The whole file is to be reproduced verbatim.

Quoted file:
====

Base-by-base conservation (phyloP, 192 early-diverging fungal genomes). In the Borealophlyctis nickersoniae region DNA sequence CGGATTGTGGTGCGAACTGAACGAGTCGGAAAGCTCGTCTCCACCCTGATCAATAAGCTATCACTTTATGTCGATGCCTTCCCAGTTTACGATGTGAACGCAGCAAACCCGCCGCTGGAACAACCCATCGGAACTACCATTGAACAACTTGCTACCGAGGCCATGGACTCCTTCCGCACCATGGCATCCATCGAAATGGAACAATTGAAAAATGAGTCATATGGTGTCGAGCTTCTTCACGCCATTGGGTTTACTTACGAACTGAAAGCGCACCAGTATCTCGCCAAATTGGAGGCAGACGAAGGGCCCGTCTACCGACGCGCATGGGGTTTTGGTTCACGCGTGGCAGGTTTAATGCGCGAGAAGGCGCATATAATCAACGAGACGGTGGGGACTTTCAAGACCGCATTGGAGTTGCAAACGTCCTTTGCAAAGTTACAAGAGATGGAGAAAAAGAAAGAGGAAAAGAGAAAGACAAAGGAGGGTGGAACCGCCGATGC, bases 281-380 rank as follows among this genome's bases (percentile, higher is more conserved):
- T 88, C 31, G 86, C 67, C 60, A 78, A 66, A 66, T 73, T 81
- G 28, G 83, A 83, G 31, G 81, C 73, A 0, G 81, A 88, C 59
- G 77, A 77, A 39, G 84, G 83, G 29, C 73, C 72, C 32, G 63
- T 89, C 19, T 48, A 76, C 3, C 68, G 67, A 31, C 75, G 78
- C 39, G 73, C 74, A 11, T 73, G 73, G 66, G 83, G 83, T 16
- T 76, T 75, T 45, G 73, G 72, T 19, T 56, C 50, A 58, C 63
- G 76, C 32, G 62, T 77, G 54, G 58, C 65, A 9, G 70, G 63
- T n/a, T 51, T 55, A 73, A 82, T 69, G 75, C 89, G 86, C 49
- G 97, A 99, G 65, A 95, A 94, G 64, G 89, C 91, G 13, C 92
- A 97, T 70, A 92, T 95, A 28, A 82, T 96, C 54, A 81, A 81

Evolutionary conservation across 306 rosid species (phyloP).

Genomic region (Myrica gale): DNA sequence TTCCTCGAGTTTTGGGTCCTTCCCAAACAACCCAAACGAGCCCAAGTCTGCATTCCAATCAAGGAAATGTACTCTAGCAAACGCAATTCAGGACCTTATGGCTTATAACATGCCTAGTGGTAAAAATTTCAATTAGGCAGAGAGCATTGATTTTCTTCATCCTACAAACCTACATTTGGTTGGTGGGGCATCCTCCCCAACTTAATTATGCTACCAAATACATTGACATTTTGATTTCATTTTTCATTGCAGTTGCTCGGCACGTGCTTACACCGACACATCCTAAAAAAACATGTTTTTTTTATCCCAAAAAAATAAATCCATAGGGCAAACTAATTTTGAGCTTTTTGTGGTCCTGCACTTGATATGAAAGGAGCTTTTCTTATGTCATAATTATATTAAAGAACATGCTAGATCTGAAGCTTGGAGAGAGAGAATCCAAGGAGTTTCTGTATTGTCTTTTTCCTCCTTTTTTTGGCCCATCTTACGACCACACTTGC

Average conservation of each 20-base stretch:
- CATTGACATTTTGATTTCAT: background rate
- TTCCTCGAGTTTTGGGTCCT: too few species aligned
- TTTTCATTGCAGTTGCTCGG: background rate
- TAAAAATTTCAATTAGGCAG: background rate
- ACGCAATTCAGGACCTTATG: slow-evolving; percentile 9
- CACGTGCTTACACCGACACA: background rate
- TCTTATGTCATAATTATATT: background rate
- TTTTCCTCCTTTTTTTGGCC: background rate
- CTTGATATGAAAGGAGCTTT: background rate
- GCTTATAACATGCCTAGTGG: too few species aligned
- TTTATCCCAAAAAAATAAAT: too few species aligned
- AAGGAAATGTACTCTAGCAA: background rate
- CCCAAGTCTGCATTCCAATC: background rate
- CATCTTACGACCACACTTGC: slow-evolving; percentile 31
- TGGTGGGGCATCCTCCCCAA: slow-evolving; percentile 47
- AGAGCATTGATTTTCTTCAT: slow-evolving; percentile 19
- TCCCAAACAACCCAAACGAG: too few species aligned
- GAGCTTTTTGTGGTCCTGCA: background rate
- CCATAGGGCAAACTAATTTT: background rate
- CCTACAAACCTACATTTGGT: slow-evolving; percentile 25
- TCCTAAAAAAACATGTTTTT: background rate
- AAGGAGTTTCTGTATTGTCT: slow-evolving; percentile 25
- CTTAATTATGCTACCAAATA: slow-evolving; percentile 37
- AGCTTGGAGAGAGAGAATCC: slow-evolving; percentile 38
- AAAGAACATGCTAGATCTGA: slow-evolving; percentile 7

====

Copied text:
Base-by-base conservation (phyloP, 192 early-diverging fungal genomes). In the Borealophlyctis nickersoniae region DNA sequence CGGATTGTGGTGCGAACTGAACGAGTCGGAAAGCTCGTCTCCACCCTGATCAATAAGCTATCACTTTATGTCGATGCCTTCCCAGTTTACGATGTGAACGCAGCAAACCCGCCGCTGGAACAACCCATCGGAACTACCATTGAACAACTTGCTACCGAGGCCATGGACTCCTTCCGCACCATGGCATCCATCGAAATGGAACAATTGAAAAATGAGTCATATGGTGTCGAGCTTCTTCACGCCATTGGGTTTACTTACGAACTGAAAGCGCACCAGTATCTCGCCAAATTGGAGGCAGACGAAGGGCCCGTCTACCGACGCGCATGGGGTTTTGGTTCACGCGTGGCAGGTTTAATGCGCGAGAAGGCGCATATAATCAACGAGACGGTGGGGACTTTCAAGACCGCATTGGAGTTGCAAACGTCCTTTGCAAAGTTACAAGAGATGGAGAAAAAGAAAGAGGAAAAGAGAAAGACAAAGGAGGGTGGAACCGCCGATGC, bases 281-380 rank as follows among this genome's bases (percentile, higher is more conserved):
- T 88, C 31, G 86, C 67, C 60, A 78, A 66, A 66, T 73, T 81
- G 28, G 83, A 83, G 31, G 81, C 73, A 0, G 81, A 88, C 59
- G 77, A 77, A 39, G 84, G 83, G 29, C 73, C 72, C 32, G 63
- T 89, C 19, T 48, A 76, C 3, C 68, G 67, A 31, C 75, G 78
- C 39, G 73, C 74, A 11, T 73, G 73, G 66, G 83, G 83, T 16
- T 76, T 75, T 45, G 73, G 72, T 19, T 56, C 50, A 58, C 63
- G 76, C 32, G 62, T 77, G 54, G 58, C 65, A 9, G 70, G 63
- T n/a, T 51, T 55, A 73, A 82, T 69, G 75, C 89, G 86, C 49
- G 97, A 99, G 65, A 95, A 94, G 64, G 89, C 91, G 13, C 92
- A 97, T 70, A 92, T 95, A 28, A 82, T 96, C 54, A 81, A 81

Evolutionary conservation across 306 rosid species (phyloP).

Genomic region (Myrica gale): DNA sequence TTCCTCGAGTTTTGGGTCCTTCCCAAACAACCCAAACGAGCCCAAGTCTGCATTCCAATCAAGGAAATGTACTCTAGCAAACGCAATTCAGGACCTTATGGCTTATAACATGCCTAGTGGTAAAAATTTCAATTAGGCAGAGAGCATTGATTTTCTTCATCCTACAAACCTACATTTGGTTGGTGGGGCATCCTCCCCAACTTAATTATGCTACCAAATACATTGACATTTTGATTTCATTTTTCATTGCAGTTGCTCGGCACGTGCTTACACCGACACATCCTAAAAAAACATGTTTTTTTTATCCCAAAAAAATAAATCCATAGGGCAAACTAATTTTGAGCTTTTTGTGGTCCTGCACTTGATATGAAAGGAGCTTTTCTTATGTCATAATTATATTAAAGAACATGCTAGATCTGAAGCTTGGAGAGAGAGAATCCAAGGAGTTTCTGTATTGTCTTTTTCCTCCTTTTTTTGGCCCATCTTACGACCACACTTGC

Average conservation of each 20-base stretch:
- CATTGACATTTTGATTTCAT: background rate
- TTCCTCGAGTTTTGGGTCCT: too few species aligned
- TTTTCATTGCAGTTGCTCGG: background rate
- TAAAAATTTCAATTAGGCAG: background rate
- ACGCAATTCAGGACCTTATG: slow-evolving; percentile 9
- CACGTGCTTACACCGACACA: background rate
- TCTTATGTCATAATTATATT: background rate
- TTTTCCTCCTTTTTTTGGCC: background rate
- CTTGATATGAAAGGAGCTTT: background rate
- GCTTATAACATGCCTAGTGG: too few species aligned
- TTTATCCCAAAAAAATAAAT: too few species aligned
- AAGGAAATGTACTCTAGCAA: background rate
- CCCAAGTCTGCATTCCAATC: background rate
- CATCTTACGACCACACTTGC: slow-evolving; percentile 31
- TGGTGGGGCATCCTCCCCAA: slow-evolving; percentile 47
- AGAGCATTGATTTTCTTCAT: slow-evolving; percentile 19
- TCCCAAACAACCCAAACGAG: too few species aligned
- GAGCTTTTTGTGGTCCTGCA: background rate
- CCATAGGGCAAACTAATTTT: background rate
- CCTACAAACCTACATTTGGT: slow-evolving; percentile 25
- TCCTAAAAAAACATGTTTTT: background rate
- AAGGAGTTTCTGTATTGTCT: slow-evolving; percentile 25
- CTTAATTATGCTACCAAATA: slow-evolving; percentile 37
- AGCTTGGAGAGAGAGAATCC: slow-evolving; percentile 38
- AAAGAACATGCTAGATCTGA: slow-evolving; percentile 7